Seeing the tornadoes that have passed through this area, we have started to store a credit card and a small amount of cash in the safety deposit box.  And keeping a copy of the safety box key somewhere other than the house.

You mentioned hard drive copy, with the drop in prices of portable external drives, I am looking at buying two drives and rotating them between home and the safety box.  My planning centers around what to do if I come home and home is completely gone.  Or I cannot get into the structure.

4
Comment #2 by Anonymous posted on
Anonymous
If safety boxes are not covered by insurance so what is the alternative? How can I insure a safety box?

1
Comment #3 by Anonymous posted on
Anonymous
Anonymous at 11:49 --A homeowner's or renter's insurance policy may cover some material contents of a safety deposit box. Check with your insurance agent.

3
Comment #4 by Anonymous posted on
Anonymous
My safe deposit box is rent free.  It is a perk included in my banking account package.

2
Comment #5 by Cactus (anonymous) posted on
Cactus
And then there are the banks that throw away the contents of safe deposit boxes.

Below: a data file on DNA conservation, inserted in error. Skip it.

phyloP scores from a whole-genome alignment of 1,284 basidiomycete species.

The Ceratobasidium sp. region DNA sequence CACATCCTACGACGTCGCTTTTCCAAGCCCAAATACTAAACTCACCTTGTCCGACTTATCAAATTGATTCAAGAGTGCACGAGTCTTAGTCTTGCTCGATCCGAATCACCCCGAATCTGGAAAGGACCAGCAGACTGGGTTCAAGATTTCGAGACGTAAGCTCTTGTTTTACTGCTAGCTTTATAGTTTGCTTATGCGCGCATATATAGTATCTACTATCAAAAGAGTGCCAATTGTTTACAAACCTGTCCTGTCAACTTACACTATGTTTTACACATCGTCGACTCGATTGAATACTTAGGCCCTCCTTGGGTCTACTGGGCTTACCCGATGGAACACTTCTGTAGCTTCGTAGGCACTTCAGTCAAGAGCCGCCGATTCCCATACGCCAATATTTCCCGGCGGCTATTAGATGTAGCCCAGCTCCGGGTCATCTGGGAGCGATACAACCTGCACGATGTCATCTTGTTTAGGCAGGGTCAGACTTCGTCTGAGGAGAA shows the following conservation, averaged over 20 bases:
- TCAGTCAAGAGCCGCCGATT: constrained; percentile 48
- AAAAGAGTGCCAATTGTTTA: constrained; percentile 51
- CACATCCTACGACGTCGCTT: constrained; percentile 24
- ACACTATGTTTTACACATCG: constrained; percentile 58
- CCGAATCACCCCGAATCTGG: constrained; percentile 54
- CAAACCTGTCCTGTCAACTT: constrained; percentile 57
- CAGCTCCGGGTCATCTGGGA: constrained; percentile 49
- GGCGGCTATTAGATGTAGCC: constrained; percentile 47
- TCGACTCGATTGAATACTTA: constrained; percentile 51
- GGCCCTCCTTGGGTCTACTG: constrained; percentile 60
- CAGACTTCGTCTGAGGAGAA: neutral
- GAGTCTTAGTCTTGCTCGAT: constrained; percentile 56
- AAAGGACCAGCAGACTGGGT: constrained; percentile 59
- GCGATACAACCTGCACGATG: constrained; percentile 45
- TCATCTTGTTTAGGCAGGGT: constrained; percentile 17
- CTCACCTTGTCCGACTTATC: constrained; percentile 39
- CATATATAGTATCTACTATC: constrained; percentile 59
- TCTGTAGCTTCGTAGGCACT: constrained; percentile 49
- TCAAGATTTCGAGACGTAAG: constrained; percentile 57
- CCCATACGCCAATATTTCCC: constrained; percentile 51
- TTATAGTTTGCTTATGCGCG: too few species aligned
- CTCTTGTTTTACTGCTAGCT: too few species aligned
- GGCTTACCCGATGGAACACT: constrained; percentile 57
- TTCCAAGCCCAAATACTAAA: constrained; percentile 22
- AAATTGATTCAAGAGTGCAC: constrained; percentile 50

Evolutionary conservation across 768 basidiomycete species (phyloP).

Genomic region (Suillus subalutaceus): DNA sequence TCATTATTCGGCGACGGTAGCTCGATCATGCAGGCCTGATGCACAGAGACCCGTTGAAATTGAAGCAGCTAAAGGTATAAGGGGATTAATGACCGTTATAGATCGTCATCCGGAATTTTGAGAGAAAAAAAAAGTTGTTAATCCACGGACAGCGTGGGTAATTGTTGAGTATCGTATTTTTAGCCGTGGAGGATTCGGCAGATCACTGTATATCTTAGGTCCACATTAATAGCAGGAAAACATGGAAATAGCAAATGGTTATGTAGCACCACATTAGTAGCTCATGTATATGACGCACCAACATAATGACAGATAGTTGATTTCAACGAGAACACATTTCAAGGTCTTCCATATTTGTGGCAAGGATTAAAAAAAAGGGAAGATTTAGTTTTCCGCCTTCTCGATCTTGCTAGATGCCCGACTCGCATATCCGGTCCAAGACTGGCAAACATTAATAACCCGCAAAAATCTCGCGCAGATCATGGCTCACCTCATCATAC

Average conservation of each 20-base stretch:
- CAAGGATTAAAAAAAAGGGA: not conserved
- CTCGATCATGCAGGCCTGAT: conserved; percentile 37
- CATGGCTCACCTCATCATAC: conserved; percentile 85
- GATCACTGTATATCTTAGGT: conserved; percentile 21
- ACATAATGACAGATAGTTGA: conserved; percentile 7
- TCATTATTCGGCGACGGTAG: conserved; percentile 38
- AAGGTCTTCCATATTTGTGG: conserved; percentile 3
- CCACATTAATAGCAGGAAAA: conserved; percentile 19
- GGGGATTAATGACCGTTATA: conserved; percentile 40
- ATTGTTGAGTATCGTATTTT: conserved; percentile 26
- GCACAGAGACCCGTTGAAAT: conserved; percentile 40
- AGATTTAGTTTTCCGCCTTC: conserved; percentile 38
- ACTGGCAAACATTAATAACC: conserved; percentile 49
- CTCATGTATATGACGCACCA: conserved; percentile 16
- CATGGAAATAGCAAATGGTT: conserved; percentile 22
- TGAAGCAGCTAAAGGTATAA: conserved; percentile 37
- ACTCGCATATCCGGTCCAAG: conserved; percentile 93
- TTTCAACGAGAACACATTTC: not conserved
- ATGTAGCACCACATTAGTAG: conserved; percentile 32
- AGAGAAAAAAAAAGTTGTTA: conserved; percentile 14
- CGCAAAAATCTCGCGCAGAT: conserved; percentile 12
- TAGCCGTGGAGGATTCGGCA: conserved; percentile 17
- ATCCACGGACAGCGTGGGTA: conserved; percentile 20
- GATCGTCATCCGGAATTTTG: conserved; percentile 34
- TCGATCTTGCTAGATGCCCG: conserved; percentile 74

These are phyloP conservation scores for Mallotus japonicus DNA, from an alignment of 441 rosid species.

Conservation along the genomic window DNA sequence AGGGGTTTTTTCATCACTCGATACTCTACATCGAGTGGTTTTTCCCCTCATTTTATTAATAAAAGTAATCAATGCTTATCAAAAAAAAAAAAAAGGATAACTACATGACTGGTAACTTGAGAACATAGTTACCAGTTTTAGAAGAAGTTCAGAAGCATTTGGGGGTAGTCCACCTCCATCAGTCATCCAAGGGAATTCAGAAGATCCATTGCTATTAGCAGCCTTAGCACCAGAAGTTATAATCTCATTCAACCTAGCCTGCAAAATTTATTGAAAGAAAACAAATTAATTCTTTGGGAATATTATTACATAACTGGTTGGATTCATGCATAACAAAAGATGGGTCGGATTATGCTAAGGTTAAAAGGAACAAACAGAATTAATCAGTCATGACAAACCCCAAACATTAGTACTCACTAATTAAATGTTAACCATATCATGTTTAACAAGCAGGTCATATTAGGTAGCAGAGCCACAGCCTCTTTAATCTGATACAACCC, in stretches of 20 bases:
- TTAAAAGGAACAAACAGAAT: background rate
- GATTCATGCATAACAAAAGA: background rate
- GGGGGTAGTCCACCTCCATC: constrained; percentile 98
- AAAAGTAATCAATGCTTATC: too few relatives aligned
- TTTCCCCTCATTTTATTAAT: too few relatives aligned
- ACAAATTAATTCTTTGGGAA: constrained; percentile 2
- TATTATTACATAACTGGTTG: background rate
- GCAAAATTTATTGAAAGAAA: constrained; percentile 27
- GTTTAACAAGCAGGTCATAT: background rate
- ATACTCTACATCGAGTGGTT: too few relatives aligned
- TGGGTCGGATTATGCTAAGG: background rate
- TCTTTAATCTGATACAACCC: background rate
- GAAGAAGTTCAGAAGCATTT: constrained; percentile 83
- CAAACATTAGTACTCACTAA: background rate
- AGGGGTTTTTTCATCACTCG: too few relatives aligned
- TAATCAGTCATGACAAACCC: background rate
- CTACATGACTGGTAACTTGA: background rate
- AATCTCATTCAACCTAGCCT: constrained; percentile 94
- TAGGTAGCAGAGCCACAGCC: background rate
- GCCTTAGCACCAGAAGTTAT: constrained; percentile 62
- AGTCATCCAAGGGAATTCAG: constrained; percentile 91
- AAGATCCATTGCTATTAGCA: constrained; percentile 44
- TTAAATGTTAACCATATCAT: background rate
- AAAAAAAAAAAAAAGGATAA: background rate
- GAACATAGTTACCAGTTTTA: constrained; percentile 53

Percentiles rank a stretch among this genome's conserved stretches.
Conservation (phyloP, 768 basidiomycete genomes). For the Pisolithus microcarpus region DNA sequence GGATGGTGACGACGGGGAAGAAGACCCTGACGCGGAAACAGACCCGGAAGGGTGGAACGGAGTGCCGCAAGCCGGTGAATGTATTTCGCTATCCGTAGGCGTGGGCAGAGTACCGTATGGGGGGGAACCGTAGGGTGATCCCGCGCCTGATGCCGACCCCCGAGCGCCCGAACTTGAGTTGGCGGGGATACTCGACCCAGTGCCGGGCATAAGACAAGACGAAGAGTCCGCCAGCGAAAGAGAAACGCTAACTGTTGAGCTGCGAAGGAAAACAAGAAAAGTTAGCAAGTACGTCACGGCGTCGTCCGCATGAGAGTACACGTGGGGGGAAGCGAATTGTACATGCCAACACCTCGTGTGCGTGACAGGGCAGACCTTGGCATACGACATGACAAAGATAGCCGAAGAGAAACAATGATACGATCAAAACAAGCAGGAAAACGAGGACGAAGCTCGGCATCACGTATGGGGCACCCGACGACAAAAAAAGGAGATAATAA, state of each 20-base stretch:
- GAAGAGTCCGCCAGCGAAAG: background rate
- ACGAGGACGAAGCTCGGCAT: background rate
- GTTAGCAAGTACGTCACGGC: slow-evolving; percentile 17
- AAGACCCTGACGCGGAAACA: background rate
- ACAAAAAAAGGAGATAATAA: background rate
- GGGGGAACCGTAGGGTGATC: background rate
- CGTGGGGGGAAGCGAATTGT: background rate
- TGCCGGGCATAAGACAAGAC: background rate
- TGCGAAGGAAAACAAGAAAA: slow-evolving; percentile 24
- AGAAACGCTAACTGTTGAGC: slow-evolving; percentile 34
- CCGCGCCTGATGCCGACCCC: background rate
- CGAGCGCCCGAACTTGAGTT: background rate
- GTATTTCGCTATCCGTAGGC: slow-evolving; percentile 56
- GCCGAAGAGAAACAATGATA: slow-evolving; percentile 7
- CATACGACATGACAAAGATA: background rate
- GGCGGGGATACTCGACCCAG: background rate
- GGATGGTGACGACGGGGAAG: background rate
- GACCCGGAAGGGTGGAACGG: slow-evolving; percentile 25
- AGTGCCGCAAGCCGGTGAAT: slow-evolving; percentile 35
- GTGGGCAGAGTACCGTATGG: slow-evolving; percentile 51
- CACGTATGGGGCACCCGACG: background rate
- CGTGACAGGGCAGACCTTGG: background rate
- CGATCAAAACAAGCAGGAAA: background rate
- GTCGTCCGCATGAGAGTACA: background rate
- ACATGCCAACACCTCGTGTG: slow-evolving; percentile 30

There was one case on San Francisco peninsula about 3-5 years ago. New safe deposit boxes were being installed by a specialized contractor. Bank didn't go though all the old boxes beforehand. Entire banks of boxes were scrapped - with contents. Can't find the story online.

Found this case: On October 6, 2004, DBS Bank (Hong Kong) Limited announced that, during the renovation of its branch in Mei Foo Sun Chuen, in Kowloon, when the bank attempted to remove more than 900 empty safety boxes from the branch, 83 safety boxes rented by customers and containing valuables were accidentally removed. The 83 boxes were subsequently sent to a scrapyard and crushed. The bank reported that 36 boxes were recovered, although the valuables contained inside were badly damaged.

Admittedly, these are freak incidents.

Floods are fairly common, judging by what turned up in my google search.

 

1
Comment #6 by Anonymous posted on
Anonymous
What should I do if another bank’s customer accidentally opened my safe deposit box with her key??????